Patient Safety Curriculum Enhanced
Graduates of our School of Medicine and Dentistry will practice in an environment where outcomes—including patient satisfaction and medical errors—become pointedly and quickly public. To meet the demands of this transparent world, the School in 2010 developed a more robust educational program on patient safety and quality.
The enhanced curriculum includes an introduction to medical errors and training in root cause analysis. The module involves class lectures, videotapes and small group exercises for root cause analysis of real world cases adapted for educational purposes.
Medical students encounter the new curriculum at the end of their second year. It is integrated with existing safety and quality curriculum taken in the third and fourth years.
The new programs provide medical students with a broader foundation and deeper understanding of current methods to optimize patient safety.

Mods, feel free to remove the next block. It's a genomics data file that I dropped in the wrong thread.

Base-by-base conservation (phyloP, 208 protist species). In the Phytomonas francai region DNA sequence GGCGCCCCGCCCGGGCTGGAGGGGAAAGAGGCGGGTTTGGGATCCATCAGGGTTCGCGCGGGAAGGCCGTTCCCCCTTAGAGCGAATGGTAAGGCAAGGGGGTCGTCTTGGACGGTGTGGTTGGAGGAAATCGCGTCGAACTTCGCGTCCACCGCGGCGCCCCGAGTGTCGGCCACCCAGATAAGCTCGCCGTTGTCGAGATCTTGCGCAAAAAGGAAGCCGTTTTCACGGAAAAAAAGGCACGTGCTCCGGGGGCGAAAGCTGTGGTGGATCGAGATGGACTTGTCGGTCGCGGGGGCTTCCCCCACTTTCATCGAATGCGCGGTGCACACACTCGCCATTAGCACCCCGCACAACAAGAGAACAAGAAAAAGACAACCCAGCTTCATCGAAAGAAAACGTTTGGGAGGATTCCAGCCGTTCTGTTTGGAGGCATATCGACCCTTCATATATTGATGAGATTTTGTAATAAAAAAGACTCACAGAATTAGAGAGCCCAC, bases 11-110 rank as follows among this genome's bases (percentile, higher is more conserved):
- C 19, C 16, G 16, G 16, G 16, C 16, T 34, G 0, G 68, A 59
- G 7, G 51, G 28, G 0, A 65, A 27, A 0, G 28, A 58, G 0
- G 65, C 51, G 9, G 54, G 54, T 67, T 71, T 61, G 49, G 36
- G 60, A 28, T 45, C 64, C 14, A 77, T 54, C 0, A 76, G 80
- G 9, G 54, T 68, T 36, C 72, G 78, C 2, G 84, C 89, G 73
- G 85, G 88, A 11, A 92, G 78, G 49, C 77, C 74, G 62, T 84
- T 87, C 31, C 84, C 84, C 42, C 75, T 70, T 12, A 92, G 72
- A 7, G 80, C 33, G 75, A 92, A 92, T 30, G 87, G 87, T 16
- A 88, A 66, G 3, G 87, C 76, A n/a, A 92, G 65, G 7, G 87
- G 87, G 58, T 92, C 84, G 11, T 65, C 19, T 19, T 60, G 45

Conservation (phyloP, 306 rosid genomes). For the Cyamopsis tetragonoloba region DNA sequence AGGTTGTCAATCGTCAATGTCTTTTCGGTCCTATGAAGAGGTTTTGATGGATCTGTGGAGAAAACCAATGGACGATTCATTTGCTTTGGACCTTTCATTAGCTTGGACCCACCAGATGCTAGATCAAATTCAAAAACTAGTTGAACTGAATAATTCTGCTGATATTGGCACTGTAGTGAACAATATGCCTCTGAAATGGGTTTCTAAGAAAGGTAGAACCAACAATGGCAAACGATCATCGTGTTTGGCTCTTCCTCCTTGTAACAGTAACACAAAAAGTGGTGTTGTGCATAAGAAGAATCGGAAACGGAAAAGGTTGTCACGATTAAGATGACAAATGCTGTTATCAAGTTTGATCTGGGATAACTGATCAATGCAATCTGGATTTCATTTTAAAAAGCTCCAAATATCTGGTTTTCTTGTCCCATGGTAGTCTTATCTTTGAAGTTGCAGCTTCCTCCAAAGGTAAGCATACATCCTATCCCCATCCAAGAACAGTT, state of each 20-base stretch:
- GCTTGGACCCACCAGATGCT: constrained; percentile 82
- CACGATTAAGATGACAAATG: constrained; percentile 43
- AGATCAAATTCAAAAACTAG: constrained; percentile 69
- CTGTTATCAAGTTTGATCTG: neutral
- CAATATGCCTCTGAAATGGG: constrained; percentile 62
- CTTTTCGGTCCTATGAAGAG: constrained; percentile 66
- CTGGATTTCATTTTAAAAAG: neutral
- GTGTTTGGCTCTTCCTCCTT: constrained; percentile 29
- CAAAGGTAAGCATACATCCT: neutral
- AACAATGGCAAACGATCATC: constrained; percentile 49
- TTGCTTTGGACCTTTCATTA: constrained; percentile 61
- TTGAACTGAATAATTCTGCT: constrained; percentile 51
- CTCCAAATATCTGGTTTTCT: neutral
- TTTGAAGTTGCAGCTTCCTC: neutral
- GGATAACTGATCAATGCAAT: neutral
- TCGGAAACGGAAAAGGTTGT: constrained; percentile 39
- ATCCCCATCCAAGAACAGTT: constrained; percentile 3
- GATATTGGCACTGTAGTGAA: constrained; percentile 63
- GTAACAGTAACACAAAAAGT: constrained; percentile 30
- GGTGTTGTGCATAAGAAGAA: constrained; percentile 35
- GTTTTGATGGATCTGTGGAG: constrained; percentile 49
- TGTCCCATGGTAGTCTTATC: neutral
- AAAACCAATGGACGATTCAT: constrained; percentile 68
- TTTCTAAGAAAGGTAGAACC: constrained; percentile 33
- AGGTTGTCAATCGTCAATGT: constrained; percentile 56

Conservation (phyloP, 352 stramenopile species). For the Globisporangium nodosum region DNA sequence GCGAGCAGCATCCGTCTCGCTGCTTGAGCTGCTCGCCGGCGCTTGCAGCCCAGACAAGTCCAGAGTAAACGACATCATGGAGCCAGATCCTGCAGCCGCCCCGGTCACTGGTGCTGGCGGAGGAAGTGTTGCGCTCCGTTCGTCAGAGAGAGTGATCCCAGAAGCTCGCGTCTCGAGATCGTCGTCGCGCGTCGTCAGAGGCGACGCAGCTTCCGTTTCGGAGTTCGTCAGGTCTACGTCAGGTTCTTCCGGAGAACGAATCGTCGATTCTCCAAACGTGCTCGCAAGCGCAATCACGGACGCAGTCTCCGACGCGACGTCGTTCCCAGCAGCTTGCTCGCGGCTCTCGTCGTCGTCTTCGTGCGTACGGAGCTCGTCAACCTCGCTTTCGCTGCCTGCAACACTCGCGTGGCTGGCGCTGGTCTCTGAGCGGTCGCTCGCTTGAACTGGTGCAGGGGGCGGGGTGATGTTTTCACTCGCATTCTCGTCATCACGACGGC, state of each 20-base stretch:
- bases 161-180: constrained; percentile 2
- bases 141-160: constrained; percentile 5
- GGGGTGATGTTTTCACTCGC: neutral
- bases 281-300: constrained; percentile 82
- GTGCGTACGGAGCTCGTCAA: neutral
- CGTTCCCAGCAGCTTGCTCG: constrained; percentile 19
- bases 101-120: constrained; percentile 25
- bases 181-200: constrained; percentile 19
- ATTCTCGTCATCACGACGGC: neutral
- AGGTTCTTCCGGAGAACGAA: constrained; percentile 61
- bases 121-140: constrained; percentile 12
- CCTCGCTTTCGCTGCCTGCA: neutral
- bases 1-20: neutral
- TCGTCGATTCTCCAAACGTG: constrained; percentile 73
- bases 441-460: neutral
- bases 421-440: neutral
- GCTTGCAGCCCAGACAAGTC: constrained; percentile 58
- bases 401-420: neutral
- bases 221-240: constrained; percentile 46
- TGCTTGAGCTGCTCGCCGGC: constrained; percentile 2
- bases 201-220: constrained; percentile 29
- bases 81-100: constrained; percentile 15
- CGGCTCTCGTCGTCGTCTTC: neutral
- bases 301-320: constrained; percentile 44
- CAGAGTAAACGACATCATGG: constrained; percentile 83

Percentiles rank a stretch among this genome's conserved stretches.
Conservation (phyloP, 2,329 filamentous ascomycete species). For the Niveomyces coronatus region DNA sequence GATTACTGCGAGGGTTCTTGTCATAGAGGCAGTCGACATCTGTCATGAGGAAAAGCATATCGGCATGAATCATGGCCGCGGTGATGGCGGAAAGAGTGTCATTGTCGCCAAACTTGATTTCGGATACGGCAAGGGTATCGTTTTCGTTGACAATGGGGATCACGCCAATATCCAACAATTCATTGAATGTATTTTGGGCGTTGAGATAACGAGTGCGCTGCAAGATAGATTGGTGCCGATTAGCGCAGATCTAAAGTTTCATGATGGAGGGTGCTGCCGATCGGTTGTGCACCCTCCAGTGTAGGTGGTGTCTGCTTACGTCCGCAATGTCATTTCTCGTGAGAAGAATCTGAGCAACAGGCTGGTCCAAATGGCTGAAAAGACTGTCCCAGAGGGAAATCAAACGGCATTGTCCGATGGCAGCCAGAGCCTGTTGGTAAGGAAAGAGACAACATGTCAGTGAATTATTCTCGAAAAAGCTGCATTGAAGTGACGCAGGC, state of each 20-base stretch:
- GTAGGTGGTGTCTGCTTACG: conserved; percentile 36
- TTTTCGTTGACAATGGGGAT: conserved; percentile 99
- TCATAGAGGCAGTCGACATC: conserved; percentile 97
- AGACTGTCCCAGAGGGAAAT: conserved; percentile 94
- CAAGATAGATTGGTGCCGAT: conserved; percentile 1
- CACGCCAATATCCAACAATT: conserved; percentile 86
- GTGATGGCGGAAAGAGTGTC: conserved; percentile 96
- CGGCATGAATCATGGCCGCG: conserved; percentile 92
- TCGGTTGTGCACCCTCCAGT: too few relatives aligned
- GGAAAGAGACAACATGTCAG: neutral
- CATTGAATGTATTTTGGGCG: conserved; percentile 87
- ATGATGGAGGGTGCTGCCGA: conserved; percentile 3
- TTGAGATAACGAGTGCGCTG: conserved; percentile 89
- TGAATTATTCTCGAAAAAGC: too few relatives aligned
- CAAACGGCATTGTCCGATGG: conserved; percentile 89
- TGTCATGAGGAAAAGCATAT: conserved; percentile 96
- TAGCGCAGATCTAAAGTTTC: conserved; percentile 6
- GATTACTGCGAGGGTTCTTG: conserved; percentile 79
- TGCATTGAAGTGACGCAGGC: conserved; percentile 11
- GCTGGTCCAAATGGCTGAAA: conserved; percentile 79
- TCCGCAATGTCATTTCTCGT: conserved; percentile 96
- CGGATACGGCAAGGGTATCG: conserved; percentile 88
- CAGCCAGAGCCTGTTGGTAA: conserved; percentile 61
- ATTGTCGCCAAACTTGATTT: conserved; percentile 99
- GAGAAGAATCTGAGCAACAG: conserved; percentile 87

The Medical Center opened an eight-bed, multi-purpose skills lab in 2010. This lab supports educational programs and skills training for students and health care providers through the use of a variety of methods, including mannequin simulators. The School of Medicine and Dentistry also began a study of the structure of assessments used to evaluate students in their interactions with standardized patients, another mode of simulation. The goal is to provide students feedback based on similar measurements as they progress through the curriculum. Interactions with standardized patients help students develop the skills needed for good relationships with their patients as well as the skills necessary for taking patient histories and performing medical examinations.